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Title: Evaluation of The Quality Changes of Common Beans Varieties During Storage In Hermetic Polyethylene Bags
Authors: Momanyi, Micah R
Keywords: Quality of beans during storage
Issue Date: Jul-2022
Publisher: Egerton University
Abstract: Common beans (Phaseolus vulgaris L.) are extensively cultivated in sub-Saharan Africa as a cheap source of proteins, starch, dietary fiber, and excellent mineral salts and vitamins. However, beans are lost due to poor post-harvest handling and storage practices that provide insufficient protection against storage insect pests. Therefore, farmers are forced to apply insecticides more than once in a storage period to achieve protection. Excessive use of chemicals is not safe for health and is uneconomical. Hermetic techniques for storage have attracted increasing attention in recent years as chemical-free methods to preserve food grains and protect them against storage insect pests. Whereas substantial research that evaluates how hermetic technologies can lower quantitative losses arising from insect damage exists, there are barely any investigations that assess the effect on the quality of the stored produce, especially in hot and humid regions. This study aimed to evaluate the impact of hermetic storage (PICS®) conditions on the quality of beans in chemical and biochemical composition, grain texture, hard-to cook-defect, in-vitro nutrient digestibility, and aflatoxin contamination. Three varieties of common beans: Rosecoco, Nyayo, and small red, in three moisture levels (12%, 15%, and 18%) were stored hermetically for seven and a half months. Sampling and analyses were done every 45 days and PPB were used as control bags. The beans were analyzed for physicochemical properties, biochemical constituents, texture and cooking quality, moulds, and aflatoxin contamination using standard methods. Data analysis was done using Stata software to perform variance analysis while means were separated using the Least Square Difference at α=0.05. The Nyayobeans data were subjected to principal component analysis to validate the interrelationships between the variables and treatments of each experimental condition.PICS® bag was significantly different from PPB bags at p<0.001 in terms of preserving the quality of beans during storage: The PICS® had 22%, 23%, and 18% higher total soluble sugars, in-vitro starch, and protein digestibility respectively than the PPB bags during storage. The study found out that a hermetic bag was significant in reducing the bean hardness during cooking compared to the control bag. Similarly, the activation energy required during cooking was significantly higher in PPBs than PICS®. Furthermore, it was observed in the study that incidences of molds were higher in PPB bags than PICS bags for Aspergillus spp., Fusarium spp., Penicillium spp., and Rhizopus spp. Hermetic bag was better than the ordinary PPB bag in terms of nutrient and texture preservation as well as for mould and aflatoxin control, hence recommended for beans storage.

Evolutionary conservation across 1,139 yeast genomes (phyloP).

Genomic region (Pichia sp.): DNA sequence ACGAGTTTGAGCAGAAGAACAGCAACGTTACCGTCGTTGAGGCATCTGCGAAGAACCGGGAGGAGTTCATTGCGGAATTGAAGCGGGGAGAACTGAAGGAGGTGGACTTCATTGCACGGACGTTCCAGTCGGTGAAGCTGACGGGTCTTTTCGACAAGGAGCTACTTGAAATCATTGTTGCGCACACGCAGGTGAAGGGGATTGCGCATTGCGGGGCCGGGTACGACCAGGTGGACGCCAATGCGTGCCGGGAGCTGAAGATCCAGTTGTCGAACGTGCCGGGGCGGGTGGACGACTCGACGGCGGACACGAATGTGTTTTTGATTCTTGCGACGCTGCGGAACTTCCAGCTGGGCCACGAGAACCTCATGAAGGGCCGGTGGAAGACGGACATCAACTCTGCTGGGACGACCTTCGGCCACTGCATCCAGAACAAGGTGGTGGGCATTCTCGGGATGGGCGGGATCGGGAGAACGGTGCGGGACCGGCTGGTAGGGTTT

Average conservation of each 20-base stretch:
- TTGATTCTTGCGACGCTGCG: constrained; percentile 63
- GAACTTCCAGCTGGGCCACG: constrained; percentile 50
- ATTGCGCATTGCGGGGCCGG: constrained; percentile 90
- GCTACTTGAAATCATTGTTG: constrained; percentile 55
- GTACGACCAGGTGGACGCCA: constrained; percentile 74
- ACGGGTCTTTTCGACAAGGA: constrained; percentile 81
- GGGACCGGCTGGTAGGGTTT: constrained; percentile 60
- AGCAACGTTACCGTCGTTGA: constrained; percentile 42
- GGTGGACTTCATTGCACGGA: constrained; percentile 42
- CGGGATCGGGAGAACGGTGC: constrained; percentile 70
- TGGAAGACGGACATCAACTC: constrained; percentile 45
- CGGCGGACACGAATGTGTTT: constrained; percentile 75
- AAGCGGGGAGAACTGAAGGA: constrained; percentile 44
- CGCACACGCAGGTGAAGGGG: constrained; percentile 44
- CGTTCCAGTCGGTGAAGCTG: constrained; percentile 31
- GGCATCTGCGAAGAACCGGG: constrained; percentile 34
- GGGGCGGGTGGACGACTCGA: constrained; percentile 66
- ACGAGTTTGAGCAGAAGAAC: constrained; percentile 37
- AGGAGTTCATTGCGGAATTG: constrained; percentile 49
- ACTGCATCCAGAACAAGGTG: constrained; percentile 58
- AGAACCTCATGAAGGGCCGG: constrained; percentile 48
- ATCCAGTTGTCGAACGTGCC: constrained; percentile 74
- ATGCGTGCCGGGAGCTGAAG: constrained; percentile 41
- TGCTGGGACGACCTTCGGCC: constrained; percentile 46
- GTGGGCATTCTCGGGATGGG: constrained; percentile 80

Appears in Collections:Faculty of Agriculture

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